According to the author, the title “Half in Love” is taken from the Keat’s epigraph for the memoir which reads: “I have been half in love with easeful death, called him soft names in many a mused rhyme…” And, in relating this to her own experiences, Linda says “…it refers to being half in love with death, and then coming to be fully in love with life.”

In fact as she answered the question, The best age for you? in an interview from The Great Women Series, Linda said: “My fifties. I have come into my own and defeated my depression. I am writing again, conversing with other writers again. I have reclaimed my life.”

Now living with joy rather than pain, wouldn’t one wonder why the author chose to write about her past? Well, in the blog post — Why Write Memoir? — she addresses just that:

“It’s a difficult question. How do you protect the ones you love and still write about a topic you believe needs to be made public and to be discussed?

“In the United States today, someone kills him or herself every seventeen minutes, a million commit suicide worldwide annually, and suicide outranks homicide two to one. You could say that if you are depressed, your own hand is more dangerous than a gun.”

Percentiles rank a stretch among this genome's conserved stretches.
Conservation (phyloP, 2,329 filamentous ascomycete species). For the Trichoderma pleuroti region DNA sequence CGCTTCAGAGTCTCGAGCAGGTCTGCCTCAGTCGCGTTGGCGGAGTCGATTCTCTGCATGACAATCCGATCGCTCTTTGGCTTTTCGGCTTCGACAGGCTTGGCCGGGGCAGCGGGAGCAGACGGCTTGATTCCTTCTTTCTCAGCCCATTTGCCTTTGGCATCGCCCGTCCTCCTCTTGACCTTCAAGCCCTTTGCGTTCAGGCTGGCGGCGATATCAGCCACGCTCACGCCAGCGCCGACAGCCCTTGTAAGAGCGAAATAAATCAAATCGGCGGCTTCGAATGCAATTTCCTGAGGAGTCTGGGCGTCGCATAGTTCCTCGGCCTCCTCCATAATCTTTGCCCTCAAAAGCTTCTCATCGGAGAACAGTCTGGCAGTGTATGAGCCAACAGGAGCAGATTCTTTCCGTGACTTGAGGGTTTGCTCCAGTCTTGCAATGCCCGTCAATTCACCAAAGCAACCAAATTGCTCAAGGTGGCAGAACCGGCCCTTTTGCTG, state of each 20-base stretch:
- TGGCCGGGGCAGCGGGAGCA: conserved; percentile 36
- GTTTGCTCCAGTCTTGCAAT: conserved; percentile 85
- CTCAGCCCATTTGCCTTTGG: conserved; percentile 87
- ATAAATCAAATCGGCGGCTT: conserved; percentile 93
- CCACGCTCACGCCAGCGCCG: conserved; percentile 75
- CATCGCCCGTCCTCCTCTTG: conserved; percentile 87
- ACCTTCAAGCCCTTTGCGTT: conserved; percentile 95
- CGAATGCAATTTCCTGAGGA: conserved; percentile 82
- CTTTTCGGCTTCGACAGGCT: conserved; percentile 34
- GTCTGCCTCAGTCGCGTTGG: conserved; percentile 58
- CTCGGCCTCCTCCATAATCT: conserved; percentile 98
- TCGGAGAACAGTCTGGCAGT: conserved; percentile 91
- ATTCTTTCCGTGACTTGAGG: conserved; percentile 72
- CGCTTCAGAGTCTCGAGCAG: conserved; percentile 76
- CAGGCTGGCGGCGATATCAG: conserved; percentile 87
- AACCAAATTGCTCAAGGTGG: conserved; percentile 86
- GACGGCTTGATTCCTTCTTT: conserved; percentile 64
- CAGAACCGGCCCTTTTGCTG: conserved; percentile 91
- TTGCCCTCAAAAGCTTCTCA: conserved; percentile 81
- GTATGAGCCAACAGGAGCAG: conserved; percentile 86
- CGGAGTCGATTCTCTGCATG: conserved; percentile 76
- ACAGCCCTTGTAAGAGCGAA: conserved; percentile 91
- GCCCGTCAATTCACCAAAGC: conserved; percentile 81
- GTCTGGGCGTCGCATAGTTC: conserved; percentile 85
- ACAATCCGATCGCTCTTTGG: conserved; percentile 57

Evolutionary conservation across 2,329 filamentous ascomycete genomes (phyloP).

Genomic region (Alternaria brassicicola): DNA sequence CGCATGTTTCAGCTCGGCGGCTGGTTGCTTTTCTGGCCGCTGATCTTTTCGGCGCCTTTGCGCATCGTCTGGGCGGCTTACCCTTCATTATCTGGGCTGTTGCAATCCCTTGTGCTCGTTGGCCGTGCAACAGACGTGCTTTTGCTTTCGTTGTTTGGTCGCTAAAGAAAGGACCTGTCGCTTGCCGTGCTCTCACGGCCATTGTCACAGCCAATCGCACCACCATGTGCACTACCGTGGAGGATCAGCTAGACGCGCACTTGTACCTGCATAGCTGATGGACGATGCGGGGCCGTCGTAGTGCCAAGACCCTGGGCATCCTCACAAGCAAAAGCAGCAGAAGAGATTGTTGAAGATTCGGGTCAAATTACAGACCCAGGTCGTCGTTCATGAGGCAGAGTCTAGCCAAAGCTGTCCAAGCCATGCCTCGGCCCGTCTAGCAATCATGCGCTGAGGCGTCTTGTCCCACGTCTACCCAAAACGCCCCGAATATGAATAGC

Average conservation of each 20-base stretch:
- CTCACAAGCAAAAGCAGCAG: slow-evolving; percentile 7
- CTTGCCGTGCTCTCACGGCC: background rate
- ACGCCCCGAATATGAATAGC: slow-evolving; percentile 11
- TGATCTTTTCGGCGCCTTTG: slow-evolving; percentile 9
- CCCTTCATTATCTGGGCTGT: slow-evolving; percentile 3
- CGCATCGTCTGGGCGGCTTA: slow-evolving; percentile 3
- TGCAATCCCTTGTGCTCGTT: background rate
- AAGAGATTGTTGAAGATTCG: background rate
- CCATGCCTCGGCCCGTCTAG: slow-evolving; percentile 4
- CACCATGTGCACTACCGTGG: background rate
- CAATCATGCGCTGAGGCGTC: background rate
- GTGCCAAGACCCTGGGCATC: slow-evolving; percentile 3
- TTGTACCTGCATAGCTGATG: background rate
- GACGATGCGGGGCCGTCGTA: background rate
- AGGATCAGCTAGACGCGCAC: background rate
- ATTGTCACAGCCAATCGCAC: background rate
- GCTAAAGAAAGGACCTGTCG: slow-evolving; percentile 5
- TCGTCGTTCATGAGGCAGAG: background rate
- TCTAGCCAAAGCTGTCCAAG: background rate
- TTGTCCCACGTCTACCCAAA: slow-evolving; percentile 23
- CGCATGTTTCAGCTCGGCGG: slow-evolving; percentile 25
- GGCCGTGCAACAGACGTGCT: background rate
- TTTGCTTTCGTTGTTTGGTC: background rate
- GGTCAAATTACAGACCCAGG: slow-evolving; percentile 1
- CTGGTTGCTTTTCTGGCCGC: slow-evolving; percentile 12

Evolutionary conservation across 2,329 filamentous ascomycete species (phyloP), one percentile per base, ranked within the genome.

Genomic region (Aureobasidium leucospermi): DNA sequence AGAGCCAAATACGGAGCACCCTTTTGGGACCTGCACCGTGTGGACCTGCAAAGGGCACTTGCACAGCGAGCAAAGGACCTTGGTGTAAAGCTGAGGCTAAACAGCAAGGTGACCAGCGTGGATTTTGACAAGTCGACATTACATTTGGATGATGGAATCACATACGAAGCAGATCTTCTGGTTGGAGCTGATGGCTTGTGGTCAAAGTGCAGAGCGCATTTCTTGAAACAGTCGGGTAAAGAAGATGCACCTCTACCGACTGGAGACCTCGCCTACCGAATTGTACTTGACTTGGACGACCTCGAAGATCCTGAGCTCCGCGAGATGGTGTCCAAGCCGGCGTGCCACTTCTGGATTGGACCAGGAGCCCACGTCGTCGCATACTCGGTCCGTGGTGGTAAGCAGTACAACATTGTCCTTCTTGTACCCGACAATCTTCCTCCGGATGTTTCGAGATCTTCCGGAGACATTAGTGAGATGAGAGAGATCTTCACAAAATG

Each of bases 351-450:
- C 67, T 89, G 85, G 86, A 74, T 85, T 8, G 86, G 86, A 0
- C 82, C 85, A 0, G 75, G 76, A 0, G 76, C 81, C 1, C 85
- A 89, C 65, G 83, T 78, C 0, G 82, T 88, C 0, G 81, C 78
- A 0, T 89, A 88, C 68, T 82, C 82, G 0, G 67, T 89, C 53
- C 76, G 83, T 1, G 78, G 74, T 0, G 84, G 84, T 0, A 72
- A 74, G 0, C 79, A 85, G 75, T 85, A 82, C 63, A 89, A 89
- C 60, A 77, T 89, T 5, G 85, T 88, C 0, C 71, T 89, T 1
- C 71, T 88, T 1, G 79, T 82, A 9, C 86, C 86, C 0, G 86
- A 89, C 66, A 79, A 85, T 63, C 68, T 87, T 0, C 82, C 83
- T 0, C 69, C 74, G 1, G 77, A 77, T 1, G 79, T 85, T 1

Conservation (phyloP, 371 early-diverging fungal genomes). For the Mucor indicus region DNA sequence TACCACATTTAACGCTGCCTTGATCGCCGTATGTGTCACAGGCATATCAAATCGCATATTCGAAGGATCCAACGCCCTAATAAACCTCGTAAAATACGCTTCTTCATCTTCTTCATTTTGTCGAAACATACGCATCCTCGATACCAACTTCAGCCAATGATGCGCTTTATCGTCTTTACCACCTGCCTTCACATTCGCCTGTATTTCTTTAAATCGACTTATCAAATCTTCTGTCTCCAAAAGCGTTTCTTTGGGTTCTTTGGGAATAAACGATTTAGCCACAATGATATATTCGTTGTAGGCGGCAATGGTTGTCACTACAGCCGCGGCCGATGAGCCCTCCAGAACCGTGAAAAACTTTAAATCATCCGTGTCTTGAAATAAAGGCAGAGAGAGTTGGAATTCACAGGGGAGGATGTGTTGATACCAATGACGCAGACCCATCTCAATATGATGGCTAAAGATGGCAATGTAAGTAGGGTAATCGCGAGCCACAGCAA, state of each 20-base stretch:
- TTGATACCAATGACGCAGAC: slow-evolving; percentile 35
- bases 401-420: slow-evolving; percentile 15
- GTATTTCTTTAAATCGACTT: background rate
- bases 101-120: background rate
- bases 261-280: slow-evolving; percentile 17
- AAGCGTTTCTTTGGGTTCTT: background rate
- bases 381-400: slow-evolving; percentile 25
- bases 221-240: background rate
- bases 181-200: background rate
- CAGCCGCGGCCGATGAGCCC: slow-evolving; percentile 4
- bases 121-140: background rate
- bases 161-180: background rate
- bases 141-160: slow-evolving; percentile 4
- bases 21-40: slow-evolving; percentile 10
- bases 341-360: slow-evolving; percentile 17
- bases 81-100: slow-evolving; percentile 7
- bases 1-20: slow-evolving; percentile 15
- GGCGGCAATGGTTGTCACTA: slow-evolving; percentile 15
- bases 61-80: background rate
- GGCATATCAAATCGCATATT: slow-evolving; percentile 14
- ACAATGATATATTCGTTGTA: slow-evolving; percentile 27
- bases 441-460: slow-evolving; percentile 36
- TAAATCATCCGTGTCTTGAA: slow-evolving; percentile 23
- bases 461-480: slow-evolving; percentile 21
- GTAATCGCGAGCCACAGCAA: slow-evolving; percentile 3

Startling and horrifying statistics, aren’t they? And yet they create the reason to read this book.

As Erica Jong praised: “A vivid and daring exploration of survival from the author of Searching for Mercy Street, Linda Sexton’s beautiful book is a cry for health and sanity.”

Although the subject matter of Linda’s writing is not an easy read, it is fascinating as well as more important than ever. Early in the memoir she notes that during the 50’s, 60’s, and beginning of the 70’s — when her mother struggled with mental illness and lost the battle — it was a disease difficult to diagnose, treat, and medicate properly. Support groups were non-existent and families either tried to ignore or hide a loved one’s severe psychological problem.

However that was then and this is now so The Divining Wand asked why she thought modern medical and therapy strides aren’t making a difference in saving someone from committing suicide every seventeen minutes?